Narrow, rocky, and wet in various sections of the trail, all making running difficult.
To reach the trailhead, drive 13.2 miles south from Sugarlands Visitor Center on Newfound Gap Road to Clingmans Dome
Road. Turn right and drive another 7 miles to the end of the road where you reach the parking lot. Look for the trailhead at the end of the parking lot by the access road to the Clingmans Dome
As you follow the Forney Ridge Trail, at .1 mile, the trail takes left while the Clingmans Dome Bypass Trail
continues straight to the Appalachian Trail. You'll descend through a forest sprinkled with dead trees. These firs are dead due to the infestation of the balsam wooly adelgid insect. You'll notice these dead trees throughout the Clingmans Dome
The rocky and root strewn trail continues to descend until it levels out along the ridge. Throughout this section of the trail, various wildflowers bloom in the spring and then later in the summer, and raspberries and blackberries ripen as the season progresses towards fall.
At 1.1 miles, the Forney Creek Trail
breaks off to the right as it makes its way to the Lakeshore Trail. Our trail, Forney Ridge Trail, continues straight at the junction. The trail can be very muddy and eroded in places, so the Friends of the Smokies have put in log trails in sections to help combat this problem. Utilize these elevated logs to help keep your feet dry and preserve the trail. After a level stretch, the trail climbs steeply back into a forest of spruce trees. Once the trail levels out, it drops down toward Andrews Bald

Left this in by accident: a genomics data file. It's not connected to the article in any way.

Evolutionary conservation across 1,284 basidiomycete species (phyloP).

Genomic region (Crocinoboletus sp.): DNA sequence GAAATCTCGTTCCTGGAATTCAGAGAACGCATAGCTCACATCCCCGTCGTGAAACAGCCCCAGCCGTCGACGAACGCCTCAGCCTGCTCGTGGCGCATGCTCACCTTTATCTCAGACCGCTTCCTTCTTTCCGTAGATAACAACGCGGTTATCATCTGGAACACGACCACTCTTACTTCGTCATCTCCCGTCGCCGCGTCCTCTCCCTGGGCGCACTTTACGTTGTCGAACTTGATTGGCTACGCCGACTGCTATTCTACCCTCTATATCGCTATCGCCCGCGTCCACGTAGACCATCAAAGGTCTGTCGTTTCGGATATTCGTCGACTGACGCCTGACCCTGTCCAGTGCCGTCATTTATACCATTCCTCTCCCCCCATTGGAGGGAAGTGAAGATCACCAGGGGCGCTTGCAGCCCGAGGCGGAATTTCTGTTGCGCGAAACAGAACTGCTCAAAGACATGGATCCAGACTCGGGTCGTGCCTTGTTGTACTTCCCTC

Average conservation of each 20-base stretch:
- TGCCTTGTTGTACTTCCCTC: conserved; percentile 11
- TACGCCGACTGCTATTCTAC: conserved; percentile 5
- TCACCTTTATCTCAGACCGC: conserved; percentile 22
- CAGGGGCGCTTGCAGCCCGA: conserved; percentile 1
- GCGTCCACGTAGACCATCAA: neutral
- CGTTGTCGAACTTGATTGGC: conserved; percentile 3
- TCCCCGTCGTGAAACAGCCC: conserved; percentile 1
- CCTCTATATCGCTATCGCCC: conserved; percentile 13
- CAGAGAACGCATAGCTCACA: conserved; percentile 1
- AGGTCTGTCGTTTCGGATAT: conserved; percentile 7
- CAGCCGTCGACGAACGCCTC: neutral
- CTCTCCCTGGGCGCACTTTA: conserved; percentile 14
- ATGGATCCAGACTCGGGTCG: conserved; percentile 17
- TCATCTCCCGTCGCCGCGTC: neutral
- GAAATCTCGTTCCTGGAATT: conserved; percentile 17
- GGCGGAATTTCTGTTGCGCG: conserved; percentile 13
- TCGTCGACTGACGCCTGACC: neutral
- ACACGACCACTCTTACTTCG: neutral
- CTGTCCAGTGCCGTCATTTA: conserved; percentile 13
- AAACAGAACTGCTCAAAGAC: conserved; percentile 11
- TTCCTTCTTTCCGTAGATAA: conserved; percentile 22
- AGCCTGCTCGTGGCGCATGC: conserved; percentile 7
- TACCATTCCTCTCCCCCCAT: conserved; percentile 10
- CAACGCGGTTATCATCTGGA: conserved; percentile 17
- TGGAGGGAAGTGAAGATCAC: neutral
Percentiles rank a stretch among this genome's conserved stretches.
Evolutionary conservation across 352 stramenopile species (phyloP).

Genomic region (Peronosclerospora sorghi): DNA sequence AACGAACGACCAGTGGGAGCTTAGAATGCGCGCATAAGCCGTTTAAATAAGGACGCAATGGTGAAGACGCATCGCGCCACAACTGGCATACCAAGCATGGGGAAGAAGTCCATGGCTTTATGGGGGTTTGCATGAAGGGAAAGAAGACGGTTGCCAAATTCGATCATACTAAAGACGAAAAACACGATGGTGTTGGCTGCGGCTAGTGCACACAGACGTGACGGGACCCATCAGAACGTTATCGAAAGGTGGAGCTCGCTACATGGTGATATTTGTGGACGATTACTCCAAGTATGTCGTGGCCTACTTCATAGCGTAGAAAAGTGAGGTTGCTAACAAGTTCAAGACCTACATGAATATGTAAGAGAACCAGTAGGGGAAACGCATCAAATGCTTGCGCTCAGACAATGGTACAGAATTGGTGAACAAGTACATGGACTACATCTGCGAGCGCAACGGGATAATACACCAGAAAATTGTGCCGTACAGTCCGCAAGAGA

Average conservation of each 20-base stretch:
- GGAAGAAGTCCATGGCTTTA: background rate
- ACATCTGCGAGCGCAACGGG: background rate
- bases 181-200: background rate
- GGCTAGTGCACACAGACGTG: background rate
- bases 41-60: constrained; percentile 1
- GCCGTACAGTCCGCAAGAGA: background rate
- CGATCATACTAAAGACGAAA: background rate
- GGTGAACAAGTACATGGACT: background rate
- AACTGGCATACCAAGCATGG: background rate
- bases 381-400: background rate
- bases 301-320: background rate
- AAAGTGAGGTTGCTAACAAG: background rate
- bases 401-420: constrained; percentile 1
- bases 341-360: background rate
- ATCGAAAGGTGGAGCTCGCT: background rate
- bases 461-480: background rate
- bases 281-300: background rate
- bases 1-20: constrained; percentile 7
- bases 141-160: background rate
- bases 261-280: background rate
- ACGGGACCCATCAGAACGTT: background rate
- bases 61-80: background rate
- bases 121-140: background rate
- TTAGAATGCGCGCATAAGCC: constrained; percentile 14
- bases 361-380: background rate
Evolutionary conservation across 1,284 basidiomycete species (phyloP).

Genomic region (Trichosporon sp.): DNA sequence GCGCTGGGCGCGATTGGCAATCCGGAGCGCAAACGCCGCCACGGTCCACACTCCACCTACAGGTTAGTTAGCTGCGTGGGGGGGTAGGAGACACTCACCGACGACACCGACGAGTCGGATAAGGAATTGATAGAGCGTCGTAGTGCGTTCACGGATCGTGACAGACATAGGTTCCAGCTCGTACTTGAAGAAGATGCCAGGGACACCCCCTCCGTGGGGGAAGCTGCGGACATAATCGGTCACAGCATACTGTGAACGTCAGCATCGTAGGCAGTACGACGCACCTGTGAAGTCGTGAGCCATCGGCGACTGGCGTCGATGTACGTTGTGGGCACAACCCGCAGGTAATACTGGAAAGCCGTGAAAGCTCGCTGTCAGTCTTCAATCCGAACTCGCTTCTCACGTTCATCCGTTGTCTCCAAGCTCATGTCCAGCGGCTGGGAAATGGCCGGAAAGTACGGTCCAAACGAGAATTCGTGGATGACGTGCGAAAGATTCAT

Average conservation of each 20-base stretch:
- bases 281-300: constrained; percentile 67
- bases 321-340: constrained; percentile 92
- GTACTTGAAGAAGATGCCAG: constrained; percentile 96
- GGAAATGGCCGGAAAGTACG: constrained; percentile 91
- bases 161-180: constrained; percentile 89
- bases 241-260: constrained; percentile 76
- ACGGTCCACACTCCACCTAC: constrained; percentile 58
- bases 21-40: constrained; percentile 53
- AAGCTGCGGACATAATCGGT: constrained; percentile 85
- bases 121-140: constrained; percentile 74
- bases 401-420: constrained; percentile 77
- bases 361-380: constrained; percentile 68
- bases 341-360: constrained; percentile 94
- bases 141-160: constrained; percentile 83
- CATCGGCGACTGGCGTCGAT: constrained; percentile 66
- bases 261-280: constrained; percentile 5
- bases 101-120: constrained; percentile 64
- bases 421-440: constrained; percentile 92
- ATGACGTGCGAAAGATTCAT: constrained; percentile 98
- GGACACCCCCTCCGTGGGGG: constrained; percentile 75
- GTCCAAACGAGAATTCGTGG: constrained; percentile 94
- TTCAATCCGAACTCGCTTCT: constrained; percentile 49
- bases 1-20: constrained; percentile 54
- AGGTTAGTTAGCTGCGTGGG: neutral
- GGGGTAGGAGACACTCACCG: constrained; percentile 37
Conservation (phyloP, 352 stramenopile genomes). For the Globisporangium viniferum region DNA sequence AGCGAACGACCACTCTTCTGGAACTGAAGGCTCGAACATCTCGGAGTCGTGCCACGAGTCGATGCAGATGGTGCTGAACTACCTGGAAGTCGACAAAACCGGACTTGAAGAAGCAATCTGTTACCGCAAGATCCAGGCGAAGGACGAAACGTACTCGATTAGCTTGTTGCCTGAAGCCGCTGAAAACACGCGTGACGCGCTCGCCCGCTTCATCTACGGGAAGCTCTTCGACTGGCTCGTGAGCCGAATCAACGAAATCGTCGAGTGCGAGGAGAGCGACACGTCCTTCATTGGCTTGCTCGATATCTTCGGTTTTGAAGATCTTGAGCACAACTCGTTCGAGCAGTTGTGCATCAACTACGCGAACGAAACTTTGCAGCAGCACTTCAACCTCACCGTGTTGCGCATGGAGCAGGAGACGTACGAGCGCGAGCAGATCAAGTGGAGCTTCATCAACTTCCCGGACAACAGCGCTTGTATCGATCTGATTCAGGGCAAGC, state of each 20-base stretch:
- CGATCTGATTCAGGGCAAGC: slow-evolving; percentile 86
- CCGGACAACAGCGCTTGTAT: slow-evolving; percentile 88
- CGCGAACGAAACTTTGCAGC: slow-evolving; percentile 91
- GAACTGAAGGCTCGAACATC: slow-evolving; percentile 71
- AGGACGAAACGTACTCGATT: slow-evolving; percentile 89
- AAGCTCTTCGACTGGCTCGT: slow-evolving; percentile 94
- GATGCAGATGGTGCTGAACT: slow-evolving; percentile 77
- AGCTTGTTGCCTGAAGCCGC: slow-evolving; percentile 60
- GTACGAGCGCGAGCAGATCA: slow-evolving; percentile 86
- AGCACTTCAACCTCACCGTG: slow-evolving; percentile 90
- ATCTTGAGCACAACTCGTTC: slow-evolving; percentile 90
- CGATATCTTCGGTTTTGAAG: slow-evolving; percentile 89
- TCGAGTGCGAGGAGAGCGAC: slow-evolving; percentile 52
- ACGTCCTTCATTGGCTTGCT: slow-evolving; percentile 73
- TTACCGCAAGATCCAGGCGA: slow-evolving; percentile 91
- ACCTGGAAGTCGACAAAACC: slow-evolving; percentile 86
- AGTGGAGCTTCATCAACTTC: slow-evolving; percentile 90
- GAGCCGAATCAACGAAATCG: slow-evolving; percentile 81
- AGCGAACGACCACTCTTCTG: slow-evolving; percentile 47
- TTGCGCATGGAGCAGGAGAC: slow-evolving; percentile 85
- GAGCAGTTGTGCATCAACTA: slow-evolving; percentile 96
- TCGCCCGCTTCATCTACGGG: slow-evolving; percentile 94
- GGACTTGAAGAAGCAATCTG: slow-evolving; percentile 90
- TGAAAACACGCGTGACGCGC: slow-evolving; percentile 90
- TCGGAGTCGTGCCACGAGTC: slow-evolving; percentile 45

at 1.8 miles where views of the Smokies open up before you. The large, open, grassy meadow is a great place to sit and enjoy lunch or a snack before you continue on your way. Flame azaleas and Catawba rhododendrons bloom in late June, putting on a spectacular show of color for wildflower enthusiasts. Once you've enjoyed the views and a snack, the trail continues for another 3.6 miles.
In the final miles of your journey, the trail continues down the ridge line until it reaches a narrow exposed end of the ridge. The trail continues to descend, crossing some wet areas caused by springs on the uphill side. This whole area is great for wildflower hunters. At 4.25 miles, the trail levels out and is less rocky as the trail transforms into hard-packed dirt. The trail descends until it reaches the junction with Springhouse Branch Trail
. It's a long climb back up to your car, or you can explore the other trails in the area.
Flame azaleas and Catawba rhododendron come into full bloom in late June or early July, making this a popular route for wildflower lovers. Raspberries, blueberries, and blackberries can also be found in the area.
Trillium, blue bead lily, lousewort, trout-lily, and other spring wildflowers can be found throughout the cooler, damp areas of the trail.